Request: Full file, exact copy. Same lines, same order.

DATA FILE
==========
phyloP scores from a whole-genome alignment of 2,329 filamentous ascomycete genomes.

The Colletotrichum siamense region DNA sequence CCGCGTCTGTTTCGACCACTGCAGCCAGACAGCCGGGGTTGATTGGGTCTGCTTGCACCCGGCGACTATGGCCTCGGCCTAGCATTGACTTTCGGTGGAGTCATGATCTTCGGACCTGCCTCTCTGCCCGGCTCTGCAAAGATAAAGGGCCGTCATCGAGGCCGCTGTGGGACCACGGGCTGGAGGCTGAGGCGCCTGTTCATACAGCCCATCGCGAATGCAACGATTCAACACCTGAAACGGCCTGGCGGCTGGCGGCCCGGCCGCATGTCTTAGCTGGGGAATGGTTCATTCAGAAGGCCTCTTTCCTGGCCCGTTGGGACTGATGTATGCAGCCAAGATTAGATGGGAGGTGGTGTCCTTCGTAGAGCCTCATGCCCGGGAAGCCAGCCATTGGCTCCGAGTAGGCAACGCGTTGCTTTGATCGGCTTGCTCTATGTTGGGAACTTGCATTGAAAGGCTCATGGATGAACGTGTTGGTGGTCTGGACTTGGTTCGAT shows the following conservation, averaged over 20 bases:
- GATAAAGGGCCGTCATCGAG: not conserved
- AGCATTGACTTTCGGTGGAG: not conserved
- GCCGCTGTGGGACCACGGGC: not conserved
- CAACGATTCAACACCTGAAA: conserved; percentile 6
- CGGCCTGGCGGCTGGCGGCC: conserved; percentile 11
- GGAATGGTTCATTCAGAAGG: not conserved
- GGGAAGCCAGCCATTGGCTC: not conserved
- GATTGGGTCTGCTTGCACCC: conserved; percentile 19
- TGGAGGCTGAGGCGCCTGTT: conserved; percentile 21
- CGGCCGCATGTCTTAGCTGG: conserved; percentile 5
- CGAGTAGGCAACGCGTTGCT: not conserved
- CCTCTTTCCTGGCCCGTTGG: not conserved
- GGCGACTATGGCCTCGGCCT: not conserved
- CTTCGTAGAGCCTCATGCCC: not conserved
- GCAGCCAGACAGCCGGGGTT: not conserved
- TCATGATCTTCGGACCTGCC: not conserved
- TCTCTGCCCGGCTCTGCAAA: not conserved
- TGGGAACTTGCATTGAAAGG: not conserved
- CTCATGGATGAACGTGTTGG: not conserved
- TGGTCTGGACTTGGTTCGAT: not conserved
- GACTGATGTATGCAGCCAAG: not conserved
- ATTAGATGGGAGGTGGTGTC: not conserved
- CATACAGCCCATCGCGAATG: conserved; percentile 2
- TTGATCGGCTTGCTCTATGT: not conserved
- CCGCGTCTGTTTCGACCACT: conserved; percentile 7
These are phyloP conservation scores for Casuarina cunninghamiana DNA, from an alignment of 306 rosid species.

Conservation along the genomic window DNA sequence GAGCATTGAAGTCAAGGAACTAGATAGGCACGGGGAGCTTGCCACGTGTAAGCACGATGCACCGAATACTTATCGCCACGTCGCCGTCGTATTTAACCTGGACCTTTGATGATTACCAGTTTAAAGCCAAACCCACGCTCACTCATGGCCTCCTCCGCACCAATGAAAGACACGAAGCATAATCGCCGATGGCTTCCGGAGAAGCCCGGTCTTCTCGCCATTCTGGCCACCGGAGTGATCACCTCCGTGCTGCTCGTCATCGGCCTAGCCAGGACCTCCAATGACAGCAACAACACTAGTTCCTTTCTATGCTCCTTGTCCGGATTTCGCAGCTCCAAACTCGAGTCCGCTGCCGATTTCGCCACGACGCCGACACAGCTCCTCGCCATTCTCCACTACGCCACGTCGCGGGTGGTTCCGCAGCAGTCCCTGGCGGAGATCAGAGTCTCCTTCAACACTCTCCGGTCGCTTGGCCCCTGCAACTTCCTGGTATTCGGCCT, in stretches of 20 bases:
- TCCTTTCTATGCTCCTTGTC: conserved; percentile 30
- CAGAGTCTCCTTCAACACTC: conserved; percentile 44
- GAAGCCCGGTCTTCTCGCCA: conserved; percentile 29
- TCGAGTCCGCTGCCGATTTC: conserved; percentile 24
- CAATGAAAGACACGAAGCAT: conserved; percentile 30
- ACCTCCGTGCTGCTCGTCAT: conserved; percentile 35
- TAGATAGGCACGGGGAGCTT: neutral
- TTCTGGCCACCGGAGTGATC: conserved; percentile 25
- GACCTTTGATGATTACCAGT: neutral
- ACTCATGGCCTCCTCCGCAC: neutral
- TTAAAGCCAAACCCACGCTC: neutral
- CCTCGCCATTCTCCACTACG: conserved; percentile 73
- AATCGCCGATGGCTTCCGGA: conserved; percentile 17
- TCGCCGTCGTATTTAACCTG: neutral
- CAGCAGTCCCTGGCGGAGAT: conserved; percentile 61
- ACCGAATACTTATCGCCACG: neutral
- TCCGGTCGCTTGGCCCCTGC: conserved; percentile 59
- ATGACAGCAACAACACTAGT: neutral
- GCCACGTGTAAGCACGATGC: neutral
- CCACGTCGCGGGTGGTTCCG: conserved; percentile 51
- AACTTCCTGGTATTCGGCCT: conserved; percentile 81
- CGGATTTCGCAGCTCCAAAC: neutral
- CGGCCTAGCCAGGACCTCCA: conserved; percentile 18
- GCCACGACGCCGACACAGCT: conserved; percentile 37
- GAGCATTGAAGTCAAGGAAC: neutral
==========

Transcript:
phyloP scores from a whole-genome alignment of 2,329 filamentous ascomycete genomes.

The Colletotrichum siamense region DNA sequence CCGCGTCTGTTTCGACCACTGCAGCCAGACAGCCGGGGTTGATTGGGTCTGCTTGCACCCGGCGACTATGGCCTCGGCCTAGCATTGACTTTCGGTGGAGTCATGATCTTCGGACCTGCCTCTCTGCCCGGCTCTGCAAAGATAAAGGGCCGTCATCGAGGCCGCTGTGGGACCACGGGCTGGAGGCTGAGGCGCCTGTTCATACAGCCCATCGCGAATGCAACGATTCAACACCTGAAACGGCCTGGCGGCTGGCGGCCCGGCCGCATGTCTTAGCTGGGGAATGGTTCATTCAGAAGGCCTCTTTCCTGGCCCGTTGGGACTGATGTATGCAGCCAAGATTAGATGGGAGGTGGTGTCCTTCGTAGAGCCTCATGCCCGGGAAGCCAGCCATTGGCTCCGAGTAGGCAACGCGTTGCTTTGATCGGCTTGCTCTATGTTGGGAACTTGCATTGAAAGGCTCATGGATGAACGTGTTGGTGGTCTGGACTTGGTTCGAT shows the following conservation, averaged over 20 bases:
- GATAAAGGGCCGTCATCGAG: not conserved
- AGCATTGACTTTCGGTGGAG: not conserved
- GCCGCTGTGGGACCACGGGC: not conserved
- CAACGATTCAACACCTGAAA: conserved; percentile 6
- CGGCCTGGCGGCTGGCGGCC: conserved; percentile 11
- GGAATGGTTCATTCAGAAGG: not conserved
- GGGAAGCCAGCCATTGGCTC: not conserved
- GATTGGGTCTGCTTGCACCC: conserved; percentile 19
- TGGAGGCTGAGGCGCCTGTT: conserved; percentile 21
- CGGCCGCATGTCTTAGCTGG: conserved; percentile 5
- CGAGTAGGCAACGCGTTGCT: not conserved
- CCTCTTTCCTGGCCCGTTGG: not conserved
- GGCGACTATGGCCTCGGCCT: not conserved
- CTTCGTAGAGCCTCATGCCC: not conserved
- GCAGCCAGACAGCCGGGGTT: not conserved
- TCATGATCTTCGGACCTGCC: not conserved
- TCTCTGCCCGGCTCTGCAAA: not conserved
- TGGGAACTTGCATTGAAAGG: not conserved
- CTCATGGATGAACGTGTTGG: not conserved
- TGGTCTGGACTTGGTTCGAT: not conserved
- GACTGATGTATGCAGCCAAG: not conserved
- ATTAGATGGGAGGTGGTGTC: not conserved
- CATACAGCCCATCGCGAATG: conserved; percentile 2
- TTGATCGGCTTGCTCTATGT: not conserved
- CCGCGTCTGTTTCGACCACT: conserved; percentile 7
These are phyloP conservation scores for Casuarina cunninghamiana DNA, from an alignment of 306 rosid species.

Conservation along the genomic window DNA sequence GAGCATTGAAGTCAAGGAACTAGATAGGCACGGGGAGCTTGCCACGTGTAAGCACGATGCACCGAATACTTATCGCCACGTCGCCGTCGTATTTAACCTGGACCTTTGATGATTACCAGTTTAAAGCCAAACCCACGCTCACTCATGGCCTCCTCCGCACCAATGAAAGACACGAAGCATAATCGCCGATGGCTTCCGGAGAAGCCCGGTCTTCTCGCCATTCTGGCCACCGGAGTGATCACCTCCGTGCTGCTCGTCATCGGCCTAGCCAGGACCTCCAATGACAGCAACAACACTAGTTCCTTTCTATGCTCCTTGTCCGGATTTCGCAGCTCCAAACTCGAGTCCGCTGCCGATTTCGCCACGACGCCGACACAGCTCCTCGCCATTCTCCACTACGCCACGTCGCGGGTGGTTCCGCAGCAGTCCCTGGCGGAGATCAGAGTCTCCTTCAACACTCTCCGGTCGCTTGGCCCCTGCAACTTCCTGGTATTCGGCCT, in stretches of 20 bases:
- TCCTTTCTATGCTCCTTGTC: conserved; percentile 30
- CAGAGTCTCCTTCAACACTC: conserved; percentile 44
- GAAGCCCGGTCTTCTCGCCA: conserved; percentile 29
- TCGAGTCCGCTGCCGATTTC: conserved; percentile 24
- CAATGAAAGACACGAAGCAT: conserved; percentile 30
- ACCTCCGTGCTGCTCGTCAT: conserved; percentile 35
- TAGATAGGCACGGGGAGCTT: neutral
- TTCTGGCCACCGGAGTGATC: conserved; percentile 25
- GACCTTTGATGATTACCAGT: neutral
- ACTCATGGCCTCCTCCGCAC: neutral
- TTAAAGCCAAACCCACGCTC: neutral
- CCTCGCCATTCTCCACTACG: conserved; percentile 73
- AATCGCCGATGGCTTCCGGA: conserved; percentile 17
- TCGCCGTCGTATTTAACCTG: neutral
- CAGCAGTCCCTGGCGGAGAT: conserved; percentile 61
- ACCGAATACTTATCGCCACG: neutral
- TCCGGTCGCTTGGCCCCTGC: conserved; percentile 59
- ATGACAGCAACAACACTAGT: neutral
- GCCACGTGTAAGCACGATGC: neutral
- CCACGTCGCGGGTGGTTCCG: conserved; percentile 51
- AACTTCCTGGTATTCGGCCT: conserved; percentile 81
- CGGATTTCGCAGCTCCAAAC: neutral
- CGGCCTAGCCAGGACCTCCA: conserved; percentile 18
- GCCACGACGCCGACACAGCT: conserved; percentile 37
- GAGCATTGAAGTCAAGGAAC: neutral